|Publication number||US5187978 A|
|Application number||US 07/713,789|
|Publication date||Feb 23, 1993|
|Filing date||Jun 12, 1991|
|Priority date||Jun 12, 1991|
|Publication number||07713789, 713789, US 5187978 A, US 5187978A, US-A-5187978, US5187978 A, US5187978A|
|Inventors||Robert K. Tendler|
|Original Assignee||Tendler Robert K|
|Export Citation||BiBTeX, EndNote, RefMan|
|Patent Citations (4), Referenced by (14), Classifications (14), Legal Events (6)|
|External Links: USPTO, USPTO Assignment, Espacenet|
This invention relates to knotmeters for the sensing and display of boat speed and more particularly to a system which eliminates the problems associated with fouling or jamming of impellers utilized to sense boat speed.
Knotmeters or knotlogs as they are sometimes called have been provided in the past in which water movement past an impeller provides a signal related to the impeller speed and thus the flow of water past the impeller. As is common, impeller speed may be readily converted into an indication of boat speed, either through the magnitude of a signal generated by a generator coupled to the impeller or by the number of pulses per second generated when a magnetic element in the impeller passes by a Hall effect transistor. In general, the latter type of knotmeter transducers generate between 17,000 and 24,000 pulses per knot.
One of the difficulties with the utilization of an impeller type knotmeter is that the impeller can become fouled both by barnacles and marine growth, but more importantly and more recently by eel grass, weeds, and in fact plastic bags and debris in the water. In the past the problems of fouling the impeller have been addressed through housings which permit the removal of the impeller portion of the sensing unit. At the same time it is necessary to simultaneously put a plug in the housing to stop the gush of water as the impeller element is removed from the housing since this housing is in the form of a conduit which passes through the hull of the boat. This of course is both time consuming, inconvenient, and sometimes dangerous in that if the plug is not properly positioned, the boat can sink. Invariably, however, the individual performing the cleaning operation gets soaking wet.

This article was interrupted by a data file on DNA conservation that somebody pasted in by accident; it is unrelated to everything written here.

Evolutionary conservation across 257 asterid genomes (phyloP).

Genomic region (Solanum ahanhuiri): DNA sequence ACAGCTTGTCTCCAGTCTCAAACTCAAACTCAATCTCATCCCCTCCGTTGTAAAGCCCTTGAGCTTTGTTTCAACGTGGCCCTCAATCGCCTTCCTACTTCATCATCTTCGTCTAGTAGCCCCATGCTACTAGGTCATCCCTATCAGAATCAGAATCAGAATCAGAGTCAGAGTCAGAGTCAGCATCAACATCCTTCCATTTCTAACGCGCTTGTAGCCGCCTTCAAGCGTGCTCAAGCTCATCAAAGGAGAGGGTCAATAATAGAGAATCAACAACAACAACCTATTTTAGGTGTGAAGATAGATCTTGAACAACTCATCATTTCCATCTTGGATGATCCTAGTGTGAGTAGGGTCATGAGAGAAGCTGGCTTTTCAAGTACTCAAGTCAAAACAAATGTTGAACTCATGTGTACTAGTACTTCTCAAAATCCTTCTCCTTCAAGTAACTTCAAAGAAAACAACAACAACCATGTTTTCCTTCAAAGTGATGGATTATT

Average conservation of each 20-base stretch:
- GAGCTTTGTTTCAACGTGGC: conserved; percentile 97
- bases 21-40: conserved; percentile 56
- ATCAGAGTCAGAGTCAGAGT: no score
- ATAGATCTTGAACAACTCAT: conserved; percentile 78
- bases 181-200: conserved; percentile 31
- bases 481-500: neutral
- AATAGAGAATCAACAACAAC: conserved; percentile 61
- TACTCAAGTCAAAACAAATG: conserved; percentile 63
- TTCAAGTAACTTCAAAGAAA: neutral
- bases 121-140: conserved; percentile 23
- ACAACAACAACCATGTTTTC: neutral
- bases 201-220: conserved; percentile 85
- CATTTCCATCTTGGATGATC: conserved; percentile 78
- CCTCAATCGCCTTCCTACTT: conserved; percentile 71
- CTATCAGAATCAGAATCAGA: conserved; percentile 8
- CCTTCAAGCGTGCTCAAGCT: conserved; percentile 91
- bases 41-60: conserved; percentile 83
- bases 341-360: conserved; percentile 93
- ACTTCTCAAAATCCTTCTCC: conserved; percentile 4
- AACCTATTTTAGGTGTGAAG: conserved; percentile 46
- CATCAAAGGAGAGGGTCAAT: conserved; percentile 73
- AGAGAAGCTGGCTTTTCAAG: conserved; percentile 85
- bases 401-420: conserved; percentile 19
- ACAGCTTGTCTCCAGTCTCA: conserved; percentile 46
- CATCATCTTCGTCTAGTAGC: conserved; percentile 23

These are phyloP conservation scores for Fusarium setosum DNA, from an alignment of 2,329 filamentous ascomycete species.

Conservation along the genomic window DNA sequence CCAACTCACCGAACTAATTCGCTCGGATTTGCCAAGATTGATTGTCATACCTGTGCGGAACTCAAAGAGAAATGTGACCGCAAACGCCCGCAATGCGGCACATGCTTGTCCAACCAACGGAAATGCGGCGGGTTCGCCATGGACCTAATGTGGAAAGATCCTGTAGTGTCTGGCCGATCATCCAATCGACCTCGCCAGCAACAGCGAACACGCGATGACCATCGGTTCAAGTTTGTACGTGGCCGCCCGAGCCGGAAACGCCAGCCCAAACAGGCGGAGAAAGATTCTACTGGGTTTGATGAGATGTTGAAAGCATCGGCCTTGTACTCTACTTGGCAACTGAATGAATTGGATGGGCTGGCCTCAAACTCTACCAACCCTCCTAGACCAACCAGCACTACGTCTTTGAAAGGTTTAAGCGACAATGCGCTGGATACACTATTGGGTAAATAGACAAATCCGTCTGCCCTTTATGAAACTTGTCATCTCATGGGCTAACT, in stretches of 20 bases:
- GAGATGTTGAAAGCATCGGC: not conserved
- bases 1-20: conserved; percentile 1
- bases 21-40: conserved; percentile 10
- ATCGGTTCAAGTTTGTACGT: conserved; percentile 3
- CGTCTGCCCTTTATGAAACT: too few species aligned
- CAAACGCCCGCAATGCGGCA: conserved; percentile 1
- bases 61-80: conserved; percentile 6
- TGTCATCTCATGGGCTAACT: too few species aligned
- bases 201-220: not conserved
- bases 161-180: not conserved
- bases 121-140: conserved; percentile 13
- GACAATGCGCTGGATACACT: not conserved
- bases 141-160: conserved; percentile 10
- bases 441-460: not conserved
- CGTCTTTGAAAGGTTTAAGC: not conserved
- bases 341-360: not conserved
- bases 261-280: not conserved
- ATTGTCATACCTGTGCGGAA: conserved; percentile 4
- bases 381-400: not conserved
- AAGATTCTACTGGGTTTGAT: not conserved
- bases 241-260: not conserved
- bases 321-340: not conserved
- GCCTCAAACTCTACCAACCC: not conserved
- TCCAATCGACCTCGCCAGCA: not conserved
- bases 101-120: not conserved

The frequency of clearing the impeller has increased in recent years such that on a given boat trip, the impeller may need to be cleaned under way as often as every three or four miles. This is an intolerable situation and one which renders the knotmeter useless for most of the time.
Additionally, for those boats utilizing transom mount transducers, the impeller may be damaged by virtue of a log or floating debris physically hitting the impeller and bending or damaging it so that it will no longer rotate. Moreover, for those transducers having a flip up capability, the knotmeter ceases to function when the transducer is flipped up, requiring reaching over the stern of the boat to flip the transducer down to its operating position.
All of the above militates against a properly functioning knotmeter. Additionally, speed through water is of course no indication of speed over the bottom.